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Posts from the ‘social history’ Category

Dreams of ‘something better’: Exploring childcare alternatives from the First Neighbourhood Co-operative Nursery to ‘My Mum is on Strike.’

By Rosa Campbell @rrrosavalerie

In the late 1970s, parents in Walthamstow, London started the first neighbourhood co-operative nursery which officially opened in 1986 and closed in 1993. To celebrate this, the oral history collective On the Record has put together an exhibition at the Mill, a community centre in Tottenham called ‘Doing it Ourselves.’ Read more

‘Experience doesn’t pay the bills’: a lesson from medieval England

By Rhiannon Sandy (@RhiannonSandy)

A few weeks ago, in my daily perusal of Twitter, I came across a retweet which made me angry enough to write a blogpost. Questioned as to why interns should be paid if they’re ‘getting experience for their résumé’, US Congresswoman Alexandria Ocasio-Cortez posted a short video answer – ‘experience doesn’t pay the bills’. This was retweeted by Piers Morgan, who called it ‘nonsense’ because ‘the free teaching is the salary’.[1] This is a very privileged stance. Unpaid internships are exploitative and exclusionary, limiting experience to those whose financial situation allows them to work for free. This limits diversity and prevents institutions from being enriched by new ideas and perspectives, because their interns are almost always going to come from a similar background.[2]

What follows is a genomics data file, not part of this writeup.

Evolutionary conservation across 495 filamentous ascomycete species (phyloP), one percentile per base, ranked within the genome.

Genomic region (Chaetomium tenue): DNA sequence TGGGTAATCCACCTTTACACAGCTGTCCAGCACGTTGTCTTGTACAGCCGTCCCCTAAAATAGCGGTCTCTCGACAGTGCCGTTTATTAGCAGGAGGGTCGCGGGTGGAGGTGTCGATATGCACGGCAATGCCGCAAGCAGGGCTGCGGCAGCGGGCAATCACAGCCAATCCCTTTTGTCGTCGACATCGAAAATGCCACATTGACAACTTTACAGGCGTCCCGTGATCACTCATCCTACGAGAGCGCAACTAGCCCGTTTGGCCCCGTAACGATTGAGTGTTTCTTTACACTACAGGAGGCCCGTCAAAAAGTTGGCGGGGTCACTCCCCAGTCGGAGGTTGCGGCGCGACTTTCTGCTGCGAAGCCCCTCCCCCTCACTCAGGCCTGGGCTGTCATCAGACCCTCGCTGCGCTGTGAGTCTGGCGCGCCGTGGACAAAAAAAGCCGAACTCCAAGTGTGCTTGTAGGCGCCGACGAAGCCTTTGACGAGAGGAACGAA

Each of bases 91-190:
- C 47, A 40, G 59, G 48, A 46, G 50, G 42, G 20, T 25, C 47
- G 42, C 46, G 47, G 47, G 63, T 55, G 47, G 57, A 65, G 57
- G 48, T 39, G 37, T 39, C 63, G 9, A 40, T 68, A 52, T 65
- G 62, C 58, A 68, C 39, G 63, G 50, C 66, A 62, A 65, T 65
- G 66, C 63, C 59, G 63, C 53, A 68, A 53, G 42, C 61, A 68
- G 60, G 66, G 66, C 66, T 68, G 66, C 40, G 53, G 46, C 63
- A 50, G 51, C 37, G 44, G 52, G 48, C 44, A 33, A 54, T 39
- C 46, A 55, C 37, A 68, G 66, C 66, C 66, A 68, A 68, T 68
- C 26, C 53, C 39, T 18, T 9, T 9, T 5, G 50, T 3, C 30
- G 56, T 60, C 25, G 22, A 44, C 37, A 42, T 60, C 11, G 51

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Serving ex-servicemen? Demobilisation schemes in India after the Second World War

By Mobeen Hussain (@amhuss27)

The demobilisation of soldiers has always been fraught with questions regarding jobs, re-skilling, pensions, rehabilitation and transition into peace time society. Such challenges were particularly pronounced at the apexes of the First and Second World Wars due to the sheer scale of demobilisation. Read more

Gallipoli and national memory

By Stephanie Brown (@StephEmmaBrown)

On 22 May 1915, ‘a gay-hearted youth’, William Fielding Sames, sat outside his dug-out in Gallipoli (modern-day Turkey) drinking a cup of tea.[1] Even though he was just 22-years-old, William had been in the Army for five years, been promoted to Lieutenant and served in Egypt.[2] Yet, the decision to sit and drink this cup of tea was to prove fatal. While he sat with his tea a bullet penetrated his lung.[3] William died nine days later while on the way to a military hospital in Greece. He was buried at sea on 31 May 1915.[4]

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Mike Leigh’s Peterloo: Inequality and resistance in nineteenth-century British society

Aoife O’Leary McNeice (@aolmcn) and Helen Sunderland (@hl_sunderland) review Mike Leigh’s film Peterloo which came out earlier this month.

Mike Leigh’s Peterloo recounts the weeks leading up to the infamous massacre of peaceful working-class protestors by the yeomanry at St Peter’s Field, Manchester on 16 August 1819. It is hard to identify a single protagonist, Leigh presents the viewer with a naturalistic bird’s-eye view, sweeping from mass meetings chaired by self-proclaimed ‘radicals’, young and old, male and female, to the intimacy of a husband and wife discussing the upcoming march in bed before going to sleep. Read more